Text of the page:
While “Gidget” may seem like a piece of fluff, this film was not only influential in the life of an impressionable 14 year old, but also in American culture. The first film started a popular franchise of “Gidget” sequels and television shows. But outside of the sequels, it also spawned a film subgenre of beach party films. These mainly low budget teenage beach films featured attractive teens in bathing suits, surfing, slapstick comedy and performances from popular 1960s musicians.

Every surfing film from “Beach Blanket Bingo” to “The Endless Summer” was a result of “Gidget,” though “Gidget” remains to be one of the better beach films. But it didn’t stop at movies; the popularity of beach music such as Dick Dale, The Ventures or the Beach Boys was also a direct correlation.

However, “Gidget” wasn’t just a story that started a popular franchise and culture. It was all based off a southern California teenager who wanted to write a story about her summer.

Cover of the 1956 by Frederick Kohner- featuring Kathy Kohner- about his daughter's surf adventures.

Cover of the 1956 by Frederick Kohner- featuring Kathy Kohner- about his daughter’s surf adventures.

The film is based off the 1956 book “Gidget: The Little Girl with Big Ideas” by Hollywood screenwriter Frederick Kohner. Kohner’s 15-year-old daughter, Kathy, started surfing one summer and would share her beach stories with her father. When Kathy wanted to write a story about her adventures as the mascot “Gidget,” Kohner offered to write it for her. It took Kohner six weeks to write the book which involved reading excerpts from her diary, listening in on phone calls (both with her permission) and conversations with his daughter. Kathy shared the nicknames of the surfers and the surfer slang, from “kuks” to “bitchin’” to “shootin’ the curl.” The book became a bestseller and spawned the film.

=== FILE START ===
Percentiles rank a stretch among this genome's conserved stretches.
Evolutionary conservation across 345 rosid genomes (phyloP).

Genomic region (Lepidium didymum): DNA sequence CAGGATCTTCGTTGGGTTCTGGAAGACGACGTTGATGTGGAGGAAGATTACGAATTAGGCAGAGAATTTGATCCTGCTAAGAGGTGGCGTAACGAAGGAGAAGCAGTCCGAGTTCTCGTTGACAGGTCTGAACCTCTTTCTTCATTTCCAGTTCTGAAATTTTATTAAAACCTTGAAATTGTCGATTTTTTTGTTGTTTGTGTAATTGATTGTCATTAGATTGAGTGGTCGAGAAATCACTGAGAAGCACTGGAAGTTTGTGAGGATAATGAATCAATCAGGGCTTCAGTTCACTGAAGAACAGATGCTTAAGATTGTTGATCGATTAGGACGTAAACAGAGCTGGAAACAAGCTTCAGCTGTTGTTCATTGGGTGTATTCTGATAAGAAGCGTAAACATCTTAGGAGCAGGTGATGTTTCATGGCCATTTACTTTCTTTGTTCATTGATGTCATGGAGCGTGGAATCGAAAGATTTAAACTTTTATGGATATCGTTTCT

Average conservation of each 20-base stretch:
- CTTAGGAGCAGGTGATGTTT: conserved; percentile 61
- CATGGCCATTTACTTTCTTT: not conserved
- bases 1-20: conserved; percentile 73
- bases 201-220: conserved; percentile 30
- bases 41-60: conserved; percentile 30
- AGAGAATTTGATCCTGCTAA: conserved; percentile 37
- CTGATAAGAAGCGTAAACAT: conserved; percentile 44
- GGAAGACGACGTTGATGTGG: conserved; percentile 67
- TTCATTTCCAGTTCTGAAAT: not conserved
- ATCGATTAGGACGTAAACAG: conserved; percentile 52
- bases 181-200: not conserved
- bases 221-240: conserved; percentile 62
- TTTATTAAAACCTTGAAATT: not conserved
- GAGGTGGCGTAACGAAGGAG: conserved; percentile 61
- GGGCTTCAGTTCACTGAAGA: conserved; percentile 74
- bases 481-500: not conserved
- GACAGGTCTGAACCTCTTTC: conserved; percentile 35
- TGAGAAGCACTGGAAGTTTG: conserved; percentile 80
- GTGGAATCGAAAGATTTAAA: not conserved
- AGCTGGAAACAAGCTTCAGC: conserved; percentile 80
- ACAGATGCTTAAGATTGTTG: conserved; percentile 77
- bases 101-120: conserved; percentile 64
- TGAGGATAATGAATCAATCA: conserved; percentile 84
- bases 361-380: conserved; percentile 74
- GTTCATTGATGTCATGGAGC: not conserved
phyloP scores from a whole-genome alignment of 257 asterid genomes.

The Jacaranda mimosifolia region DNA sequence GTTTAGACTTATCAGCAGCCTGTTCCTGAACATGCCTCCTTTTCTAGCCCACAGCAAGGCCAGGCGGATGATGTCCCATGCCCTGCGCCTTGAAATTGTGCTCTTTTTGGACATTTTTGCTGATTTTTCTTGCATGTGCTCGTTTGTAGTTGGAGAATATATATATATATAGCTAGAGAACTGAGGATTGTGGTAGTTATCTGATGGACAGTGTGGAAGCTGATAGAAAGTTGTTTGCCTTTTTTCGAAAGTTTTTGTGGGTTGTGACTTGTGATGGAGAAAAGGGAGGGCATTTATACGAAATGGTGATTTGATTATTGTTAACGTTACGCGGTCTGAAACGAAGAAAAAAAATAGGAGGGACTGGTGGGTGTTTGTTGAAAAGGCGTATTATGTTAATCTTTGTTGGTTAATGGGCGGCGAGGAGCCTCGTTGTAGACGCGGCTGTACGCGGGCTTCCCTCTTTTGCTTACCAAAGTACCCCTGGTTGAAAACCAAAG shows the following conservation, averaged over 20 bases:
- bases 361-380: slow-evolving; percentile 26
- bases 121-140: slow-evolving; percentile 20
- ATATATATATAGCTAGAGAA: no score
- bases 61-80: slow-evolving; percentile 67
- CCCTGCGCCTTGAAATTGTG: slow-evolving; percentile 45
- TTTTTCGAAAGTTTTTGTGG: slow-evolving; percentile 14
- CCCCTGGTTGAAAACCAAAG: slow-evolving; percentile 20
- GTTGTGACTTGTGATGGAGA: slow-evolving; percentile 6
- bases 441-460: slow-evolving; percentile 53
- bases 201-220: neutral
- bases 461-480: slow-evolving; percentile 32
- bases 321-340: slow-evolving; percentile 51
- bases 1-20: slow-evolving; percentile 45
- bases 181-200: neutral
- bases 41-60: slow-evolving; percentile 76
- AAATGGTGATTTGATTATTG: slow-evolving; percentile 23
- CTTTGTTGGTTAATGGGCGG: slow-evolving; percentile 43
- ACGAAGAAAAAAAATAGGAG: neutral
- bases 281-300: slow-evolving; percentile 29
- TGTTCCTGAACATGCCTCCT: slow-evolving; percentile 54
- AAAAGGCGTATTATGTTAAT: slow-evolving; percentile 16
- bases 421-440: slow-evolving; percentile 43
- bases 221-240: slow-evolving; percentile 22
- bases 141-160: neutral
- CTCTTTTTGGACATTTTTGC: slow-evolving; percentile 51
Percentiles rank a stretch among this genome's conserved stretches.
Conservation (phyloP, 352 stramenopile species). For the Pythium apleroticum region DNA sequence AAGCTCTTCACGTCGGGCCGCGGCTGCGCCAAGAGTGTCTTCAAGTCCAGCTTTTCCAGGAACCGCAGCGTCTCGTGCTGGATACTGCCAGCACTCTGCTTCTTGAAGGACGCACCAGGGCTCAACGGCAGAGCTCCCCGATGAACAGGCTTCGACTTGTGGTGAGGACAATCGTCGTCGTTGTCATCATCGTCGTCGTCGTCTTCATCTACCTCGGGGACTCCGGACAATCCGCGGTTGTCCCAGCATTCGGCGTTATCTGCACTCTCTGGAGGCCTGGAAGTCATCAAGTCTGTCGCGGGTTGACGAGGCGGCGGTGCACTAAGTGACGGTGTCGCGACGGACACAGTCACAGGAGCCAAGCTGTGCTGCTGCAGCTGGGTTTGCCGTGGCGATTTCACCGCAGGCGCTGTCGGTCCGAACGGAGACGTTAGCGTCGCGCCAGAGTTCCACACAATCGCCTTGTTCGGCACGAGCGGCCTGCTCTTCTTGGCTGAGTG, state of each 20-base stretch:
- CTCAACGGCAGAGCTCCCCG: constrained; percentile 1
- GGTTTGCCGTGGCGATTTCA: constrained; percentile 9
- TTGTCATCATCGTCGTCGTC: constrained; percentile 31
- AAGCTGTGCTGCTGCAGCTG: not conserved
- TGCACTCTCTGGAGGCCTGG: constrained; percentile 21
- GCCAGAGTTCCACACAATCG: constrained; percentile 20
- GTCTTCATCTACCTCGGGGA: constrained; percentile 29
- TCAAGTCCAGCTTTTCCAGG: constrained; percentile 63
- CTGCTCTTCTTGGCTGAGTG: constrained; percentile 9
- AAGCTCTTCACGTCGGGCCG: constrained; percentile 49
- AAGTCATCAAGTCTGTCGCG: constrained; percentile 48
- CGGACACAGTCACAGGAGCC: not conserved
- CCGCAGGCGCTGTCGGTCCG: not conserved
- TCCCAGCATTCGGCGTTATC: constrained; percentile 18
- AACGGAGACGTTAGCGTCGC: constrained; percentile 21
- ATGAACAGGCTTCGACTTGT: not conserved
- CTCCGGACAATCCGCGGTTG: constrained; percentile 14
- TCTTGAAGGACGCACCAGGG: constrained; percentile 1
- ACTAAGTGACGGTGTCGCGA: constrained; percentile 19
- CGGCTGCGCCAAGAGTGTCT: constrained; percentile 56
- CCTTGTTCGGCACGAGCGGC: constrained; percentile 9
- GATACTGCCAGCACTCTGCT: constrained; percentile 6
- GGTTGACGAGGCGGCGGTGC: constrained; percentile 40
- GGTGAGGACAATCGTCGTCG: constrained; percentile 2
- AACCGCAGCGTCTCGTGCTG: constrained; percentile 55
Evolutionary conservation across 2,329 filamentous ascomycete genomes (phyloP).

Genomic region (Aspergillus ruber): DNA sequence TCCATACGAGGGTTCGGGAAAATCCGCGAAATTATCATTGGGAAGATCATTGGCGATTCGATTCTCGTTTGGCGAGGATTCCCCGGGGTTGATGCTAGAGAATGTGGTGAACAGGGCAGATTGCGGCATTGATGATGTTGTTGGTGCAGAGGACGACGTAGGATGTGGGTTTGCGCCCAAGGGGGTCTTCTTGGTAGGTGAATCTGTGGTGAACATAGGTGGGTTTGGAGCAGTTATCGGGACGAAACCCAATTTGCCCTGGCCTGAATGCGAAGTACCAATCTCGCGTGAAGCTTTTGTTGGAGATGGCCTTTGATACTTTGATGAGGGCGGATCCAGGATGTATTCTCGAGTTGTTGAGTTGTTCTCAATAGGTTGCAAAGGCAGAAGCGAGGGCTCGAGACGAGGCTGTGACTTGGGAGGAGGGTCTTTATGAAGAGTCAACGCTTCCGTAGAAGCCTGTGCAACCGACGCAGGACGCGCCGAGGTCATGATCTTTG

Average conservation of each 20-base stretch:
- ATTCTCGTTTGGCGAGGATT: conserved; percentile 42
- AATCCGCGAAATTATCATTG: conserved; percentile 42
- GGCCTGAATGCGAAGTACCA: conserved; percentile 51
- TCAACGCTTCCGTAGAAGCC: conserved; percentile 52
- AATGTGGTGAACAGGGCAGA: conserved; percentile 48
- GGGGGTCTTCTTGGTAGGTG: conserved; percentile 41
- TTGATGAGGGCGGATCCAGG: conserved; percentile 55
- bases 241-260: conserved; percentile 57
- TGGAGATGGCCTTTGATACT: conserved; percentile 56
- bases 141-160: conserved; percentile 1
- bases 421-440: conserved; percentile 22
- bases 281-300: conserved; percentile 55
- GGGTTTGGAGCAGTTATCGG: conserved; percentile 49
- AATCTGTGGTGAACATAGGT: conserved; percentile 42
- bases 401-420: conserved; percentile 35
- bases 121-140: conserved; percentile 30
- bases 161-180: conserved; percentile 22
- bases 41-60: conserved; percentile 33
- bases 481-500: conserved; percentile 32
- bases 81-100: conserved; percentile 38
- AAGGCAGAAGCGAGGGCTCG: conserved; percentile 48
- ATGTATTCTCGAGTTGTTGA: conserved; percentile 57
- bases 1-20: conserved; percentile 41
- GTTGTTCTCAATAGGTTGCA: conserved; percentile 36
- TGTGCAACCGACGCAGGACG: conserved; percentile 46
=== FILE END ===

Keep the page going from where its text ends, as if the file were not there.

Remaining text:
The real Gidget was fairly amused by the film, writing in her dairy, “Saw Gidget today, it was funny.” Kathy said in “Hollywood Surf and Beach Movies: The First Wave” by Thomas Lisant that she had never heard of Sandra Dee, but when they met she was very sweet. The sweet, innocent Sandra Dee character was a far cry from her experiences at the beach. In the book, Gidget talks about wearing a particular sweater to make her breasts look perky, smoked cigarettes or frequently uses the word “bitchin’” to describe the waves.

Sandra Dee as Gidget with the real Gidget, Kathy Kohner in 1959.

Sandra Dee as Gidget with the real Gidget, Kathy Kohner in 1959.

“It was quite funny seeing Sandra Dee and these other people acting in a movie that some of us lived,” Kathy said in Lisant’s book. “I think Miss Dee did an outstanding, memorable job and captured a moment in time…I am a real person. I’m shorter than Dee and have dark hair. I was a bit tenacious and bit fearless…Certainly I had a different personality but of all the actress that played Gidget, Sandra Dee came the closest in capturing my experiences from surfing to wishing my breasts would grow bigger to my relationship with my parents.”

As the surfing subculture reached mainstream, the once calm Malibu were overcrowded. The number of surfboards in the water seemed dangers to Kathy, according to Lisant. Once the film was released, Kathy was in college at Oregon State, but the real Gidget stopped surfing in 1960. The beaches were over populated with the craze that she unintentionally began.

Photos below from an Oct. 28, 1957, LIFE photo spread on Kathy Kohner and her father: 

Kathy2 Kathy and surfers Kathy and Fredrick Kathy 1957 life Kathy 1956 16 year old kathy

 

What is your favorite beach film? Which Gidget is your favorite?